Whether you are about to graduate, are returning to the work force after a break, have recently lost your job or are switching careers, you find yourself at crossroads. Finding a job is a process that most of us go through at least once and possibly several times in our lives. Why do some of us seem to be more successful at landing jobs than others? The difference can be attributed to several reasons such as the jobs seeker’s skills, line of work, the economy and, at times, even simply being at the right place at the right time. This article outlines some of the steps, methods and tips you can use in finding a job, no matter what your interest or skill level.
Identify your skills. The Crystal-Barkley corporation, one of America’s renowned career counseling firms, which coined the term “work-life balance” more than 20 years ago, offers courses, one-on-one and group sessions for individuals seeking fulfilling careers and balanced lifestyles. Its approach is to help its clients identify their skills and goals both personally and professionally, before matching them with fulfilling careers. There are several ways you can identify your strengths. You could start by making a list of activities you enjoy or are good at. Take career assessment tests. Discuss your options with your college’s career counselor or your mentor. Talk to people who know you well–your teachers, friends whose opinions you trust and value. Determine what types of jobs and roles you will be suitable for. Richard Bolles’ book, “What Color Is Your Parachute?”, offers practical tips for job hunters and career changers to identify their core strengths.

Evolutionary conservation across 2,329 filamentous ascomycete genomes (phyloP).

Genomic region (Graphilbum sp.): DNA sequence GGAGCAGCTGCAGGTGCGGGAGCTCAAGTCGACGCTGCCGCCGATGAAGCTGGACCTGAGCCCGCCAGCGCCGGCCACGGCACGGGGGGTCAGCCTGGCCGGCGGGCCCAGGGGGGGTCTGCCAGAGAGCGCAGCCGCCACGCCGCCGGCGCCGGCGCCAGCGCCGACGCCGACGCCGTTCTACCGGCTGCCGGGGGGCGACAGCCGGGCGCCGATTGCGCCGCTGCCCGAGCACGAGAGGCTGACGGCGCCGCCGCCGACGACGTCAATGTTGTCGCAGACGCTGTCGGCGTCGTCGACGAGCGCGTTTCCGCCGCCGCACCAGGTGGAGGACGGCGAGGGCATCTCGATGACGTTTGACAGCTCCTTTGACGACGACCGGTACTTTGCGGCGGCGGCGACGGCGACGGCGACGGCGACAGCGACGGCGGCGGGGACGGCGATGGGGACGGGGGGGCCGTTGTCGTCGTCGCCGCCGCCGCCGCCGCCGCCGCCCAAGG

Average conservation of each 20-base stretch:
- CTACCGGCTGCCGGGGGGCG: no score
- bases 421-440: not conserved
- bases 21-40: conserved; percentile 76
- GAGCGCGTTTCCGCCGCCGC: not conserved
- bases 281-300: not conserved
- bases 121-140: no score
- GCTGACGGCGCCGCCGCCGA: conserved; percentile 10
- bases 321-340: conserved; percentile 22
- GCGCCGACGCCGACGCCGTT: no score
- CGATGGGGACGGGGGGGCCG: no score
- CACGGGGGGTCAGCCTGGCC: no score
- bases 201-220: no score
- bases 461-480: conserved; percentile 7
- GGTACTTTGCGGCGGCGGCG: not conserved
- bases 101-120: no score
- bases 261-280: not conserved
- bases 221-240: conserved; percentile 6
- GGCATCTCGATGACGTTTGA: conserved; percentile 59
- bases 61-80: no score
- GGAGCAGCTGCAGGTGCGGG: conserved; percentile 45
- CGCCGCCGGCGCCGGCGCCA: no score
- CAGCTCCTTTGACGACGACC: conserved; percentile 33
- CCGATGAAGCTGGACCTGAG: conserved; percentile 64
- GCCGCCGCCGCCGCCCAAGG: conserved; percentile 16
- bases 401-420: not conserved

Research industries and occupations that match your interests and skills, and observe hiring trends. Read the papers, pay attention to job surveys and listen to what employers are saying. Knowing who is hiring and what kind of talent they are looking for helps you focus your job quest toward more viable options. Surveys such as the one listed in Resources below tell you which occupations pay well, which area or industry has the most jobs and where those jobs are. This helps you look in the right places.
Update your skills. Updated skills help project yourself as a valuable asset to employers. Take online classes or certifications, go back to school, or invest in specialized training and books that will give you the edge. Regardless of whether the economy is in a slump or is doing well, when it comes to picking the best candidate, employers will likely lean toward individuals who have additional, “preferred skills” rather than those who merely meet the basic requirements. Pay close attention to what employers seek in potential candidates, for the positions that interest you. Look at the “preferred qualifications” column. That should indicate the skills you need to acquire to make employers’ short lists. During an economic slump, it is the highly skilled workers who are likely to be among the last to be asked to leave.